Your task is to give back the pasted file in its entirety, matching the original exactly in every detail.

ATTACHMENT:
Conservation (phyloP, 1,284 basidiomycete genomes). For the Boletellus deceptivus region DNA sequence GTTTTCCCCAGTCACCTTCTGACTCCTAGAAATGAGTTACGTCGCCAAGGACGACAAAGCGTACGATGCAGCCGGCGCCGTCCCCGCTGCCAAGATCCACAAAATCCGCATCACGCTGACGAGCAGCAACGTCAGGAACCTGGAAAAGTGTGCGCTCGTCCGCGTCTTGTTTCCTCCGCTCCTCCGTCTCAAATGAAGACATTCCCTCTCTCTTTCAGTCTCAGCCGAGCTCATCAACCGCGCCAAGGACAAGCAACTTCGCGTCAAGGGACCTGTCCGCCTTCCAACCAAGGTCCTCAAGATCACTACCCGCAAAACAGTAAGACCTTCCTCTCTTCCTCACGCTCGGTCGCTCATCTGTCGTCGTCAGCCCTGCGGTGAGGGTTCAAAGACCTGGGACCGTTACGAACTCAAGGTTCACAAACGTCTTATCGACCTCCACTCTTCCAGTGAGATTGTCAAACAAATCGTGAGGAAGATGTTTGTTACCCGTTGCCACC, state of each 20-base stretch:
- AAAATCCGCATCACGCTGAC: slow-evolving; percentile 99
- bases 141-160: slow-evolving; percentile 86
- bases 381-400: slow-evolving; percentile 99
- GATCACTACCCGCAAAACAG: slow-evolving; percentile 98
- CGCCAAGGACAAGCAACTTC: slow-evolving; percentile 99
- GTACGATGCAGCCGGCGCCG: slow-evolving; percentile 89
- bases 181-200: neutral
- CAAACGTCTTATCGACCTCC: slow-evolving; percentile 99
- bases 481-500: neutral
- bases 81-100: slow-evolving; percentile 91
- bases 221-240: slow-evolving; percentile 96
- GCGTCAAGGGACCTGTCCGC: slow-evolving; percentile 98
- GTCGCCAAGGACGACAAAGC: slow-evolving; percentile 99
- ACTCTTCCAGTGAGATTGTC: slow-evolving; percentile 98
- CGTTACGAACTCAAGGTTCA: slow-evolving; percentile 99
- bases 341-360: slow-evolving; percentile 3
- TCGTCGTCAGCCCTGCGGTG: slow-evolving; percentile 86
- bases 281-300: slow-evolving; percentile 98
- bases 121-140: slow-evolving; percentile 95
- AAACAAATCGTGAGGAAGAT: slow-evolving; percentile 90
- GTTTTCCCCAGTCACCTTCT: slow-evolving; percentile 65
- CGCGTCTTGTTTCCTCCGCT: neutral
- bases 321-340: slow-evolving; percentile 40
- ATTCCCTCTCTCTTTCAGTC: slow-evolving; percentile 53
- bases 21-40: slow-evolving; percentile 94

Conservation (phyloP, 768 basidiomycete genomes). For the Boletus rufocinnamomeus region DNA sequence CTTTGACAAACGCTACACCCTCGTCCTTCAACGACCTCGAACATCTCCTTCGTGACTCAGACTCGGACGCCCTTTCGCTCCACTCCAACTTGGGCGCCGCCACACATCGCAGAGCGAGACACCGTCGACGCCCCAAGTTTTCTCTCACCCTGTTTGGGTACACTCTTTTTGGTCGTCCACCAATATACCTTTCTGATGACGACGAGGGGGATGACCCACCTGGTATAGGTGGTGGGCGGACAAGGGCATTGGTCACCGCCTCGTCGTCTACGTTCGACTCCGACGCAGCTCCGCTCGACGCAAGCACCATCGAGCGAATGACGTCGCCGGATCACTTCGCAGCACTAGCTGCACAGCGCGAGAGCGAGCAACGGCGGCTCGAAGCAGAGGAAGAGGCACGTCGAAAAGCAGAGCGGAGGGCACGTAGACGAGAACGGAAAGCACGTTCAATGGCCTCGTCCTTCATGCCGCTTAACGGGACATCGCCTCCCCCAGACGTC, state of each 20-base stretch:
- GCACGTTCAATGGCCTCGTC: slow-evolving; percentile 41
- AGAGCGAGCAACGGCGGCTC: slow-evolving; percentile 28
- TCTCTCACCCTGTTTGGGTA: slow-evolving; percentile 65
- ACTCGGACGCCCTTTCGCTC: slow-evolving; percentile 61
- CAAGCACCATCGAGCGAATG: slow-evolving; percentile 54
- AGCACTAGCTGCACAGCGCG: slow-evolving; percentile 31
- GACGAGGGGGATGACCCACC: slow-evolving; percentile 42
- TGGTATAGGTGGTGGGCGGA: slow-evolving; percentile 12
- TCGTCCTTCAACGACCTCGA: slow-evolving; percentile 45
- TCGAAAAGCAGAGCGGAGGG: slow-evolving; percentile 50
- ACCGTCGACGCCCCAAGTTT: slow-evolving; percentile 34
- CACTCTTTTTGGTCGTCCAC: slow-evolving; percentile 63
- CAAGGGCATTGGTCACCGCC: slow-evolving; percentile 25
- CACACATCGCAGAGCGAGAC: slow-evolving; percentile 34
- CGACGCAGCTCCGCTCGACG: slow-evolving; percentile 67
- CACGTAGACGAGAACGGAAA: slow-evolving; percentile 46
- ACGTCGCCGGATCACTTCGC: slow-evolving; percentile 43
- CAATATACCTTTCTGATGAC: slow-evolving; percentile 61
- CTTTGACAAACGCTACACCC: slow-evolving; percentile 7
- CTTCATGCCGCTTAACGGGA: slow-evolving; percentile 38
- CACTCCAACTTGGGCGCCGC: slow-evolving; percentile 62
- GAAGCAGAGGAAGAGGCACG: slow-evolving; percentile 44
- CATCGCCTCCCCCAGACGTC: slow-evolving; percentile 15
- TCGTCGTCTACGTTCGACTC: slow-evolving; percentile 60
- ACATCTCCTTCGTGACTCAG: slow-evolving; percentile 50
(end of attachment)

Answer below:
Conservation (phyloP, 1,284 basidiomycete genomes). For the Boletellus deceptivus region DNA sequence GTTTTCCCCAGTCACCTTCTGACTCCTAGAAATGAGTTACGTCGCCAAGGACGACAAAGCGTACGATGCAGCCGGCGCCGTCCCCGCTGCCAAGATCCACAAAATCCGCATCACGCTGACGAGCAGCAACGTCAGGAACCTGGAAAAGTGTGCGCTCGTCCGCGTCTTGTTTCCTCCGCTCCTCCGTCTCAAATGAAGACATTCCCTCTCTCTTTCAGTCTCAGCCGAGCTCATCAACCGCGCCAAGGACAAGCAACTTCGCGTCAAGGGACCTGTCCGCCTTCCAACCAAGGTCCTCAAGATCACTACCCGCAAAACAGTAAGACCTTCCTCTCTTCCTCACGCTCGGTCGCTCATCTGTCGTCGTCAGCCCTGCGGTGAGGGTTCAAAGACCTGGGACCGTTACGAACTCAAGGTTCACAAACGTCTTATCGACCTCCACTCTTCCAGTGAGATTGTCAAACAAATCGTGAGGAAGATGTTTGTTACCCGTTGCCACC, state of each 20-base stretch:
- AAAATCCGCATCACGCTGAC: slow-evolving; percentile 99
- bases 141-160: slow-evolving; percentile 86
- bases 381-400: slow-evolving; percentile 99
- GATCACTACCCGCAAAACAG: slow-evolving; percentile 98
- CGCCAAGGACAAGCAACTTC: slow-evolving; percentile 99
- GTACGATGCAGCCGGCGCCG: slow-evolving; percentile 89
- bases 181-200: neutral
- CAAACGTCTTATCGACCTCC: slow-evolving; percentile 99
- bases 481-500: neutral
- bases 81-100: slow-evolving; percentile 91
- bases 221-240: slow-evolving; percentile 96
- GCGTCAAGGGACCTGTCCGC: slow-evolving; percentile 98
- GTCGCCAAGGACGACAAAGC: slow-evolving; percentile 99
- ACTCTTCCAGTGAGATTGTC: slow-evolving; percentile 98
- CGTTACGAACTCAAGGTTCA: slow-evolving; percentile 99
- bases 341-360: slow-evolving; percentile 3
- TCGTCGTCAGCCCTGCGGTG: slow-evolving; percentile 86
- bases 281-300: slow-evolving; percentile 98
- bases 121-140: slow-evolving; percentile 95
- AAACAAATCGTGAGGAAGAT: slow-evolving; percentile 90
- GTTTTCCCCAGTCACCTTCT: slow-evolving; percentile 65
- CGCGTCTTGTTTCCTCCGCT: neutral
- bases 321-340: slow-evolving; percentile 40
- ATTCCCTCTCTCTTTCAGTC: slow-evolving; percentile 53
- bases 21-40: slow-evolving; percentile 94

Conservation (phyloP, 768 basidiomycete genomes). For the Boletus rufocinnamomeus region DNA sequence CTTTGACAAACGCTACACCCTCGTCCTTCAACGACCTCGAACATCTCCTTCGTGACTCAGACTCGGACGCCCTTTCGCTCCACTCCAACTTGGGCGCCGCCACACATCGCAGAGCGAGACACCGTCGACGCCCCAAGTTTTCTCTCACCCTGTTTGGGTACACTCTTTTTGGTCGTCCACCAATATACCTTTCTGATGACGACGAGGGGGATGACCCACCTGGTATAGGTGGTGGGCGGACAAGGGCATTGGTCACCGCCTCGTCGTCTACGTTCGACTCCGACGCAGCTCCGCTCGACGCAAGCACCATCGAGCGAATGACGTCGCCGGATCACTTCGCAGCACTAGCTGCACAGCGCGAGAGCGAGCAACGGCGGCTCGAAGCAGAGGAAGAGGCACGTCGAAAAGCAGAGCGGAGGGCACGTAGACGAGAACGGAAAGCACGTTCAATGGCCTCGTCCTTCATGCCGCTTAACGGGACATCGCCTCCCCCAGACGTC, state of each 20-base stretch:
- GCACGTTCAATGGCCTCGTC: slow-evolving; percentile 41
- AGAGCGAGCAACGGCGGCTC: slow-evolving; percentile 28
- TCTCTCACCCTGTTTGGGTA: slow-evolving; percentile 65
- ACTCGGACGCCCTTTCGCTC: slow-evolving; percentile 61
- CAAGCACCATCGAGCGAATG: slow-evolving; percentile 54
- AGCACTAGCTGCACAGCGCG: slow-evolving; percentile 31
- GACGAGGGGGATGACCCACC: slow-evolving; percentile 42
- TGGTATAGGTGGTGGGCGGA: slow-evolving; percentile 12
- TCGTCCTTCAACGACCTCGA: slow-evolving; percentile 45
- TCGAAAAGCAGAGCGGAGGG: slow-evolving; percentile 50
- ACCGTCGACGCCCCAAGTTT: slow-evolving; percentile 34
- CACTCTTTTTGGTCGTCCAC: slow-evolving; percentile 63
- CAAGGGCATTGGTCACCGCC: slow-evolving; percentile 25
- CACACATCGCAGAGCGAGAC: slow-evolving; percentile 34
- CGACGCAGCTCCGCTCGACG: slow-evolving; percentile 67
- CACGTAGACGAGAACGGAAA: slow-evolving; percentile 46
- ACGTCGCCGGATCACTTCGC: slow-evolving; percentile 43
- CAATATACCTTTCTGATGAC: slow-evolving; percentile 61
- CTTTGACAAACGCTACACCC: slow-evolving; percentile 7
- CTTCATGCCGCTTAACGGGA: slow-evolving; percentile 38
- CACTCCAACTTGGGCGCCGC: slow-evolving; percentile 62
- GAAGCAGAGGAAGAGGCACG: slow-evolving; percentile 44
- CATCGCCTCCCCCAGACGTC: slow-evolving; percentile 15
- TCGTCGTCTACGTTCGACTC: slow-evolving; percentile 60
- ACATCTCCTTCGTGACTCAG: slow-evolving; percentile 50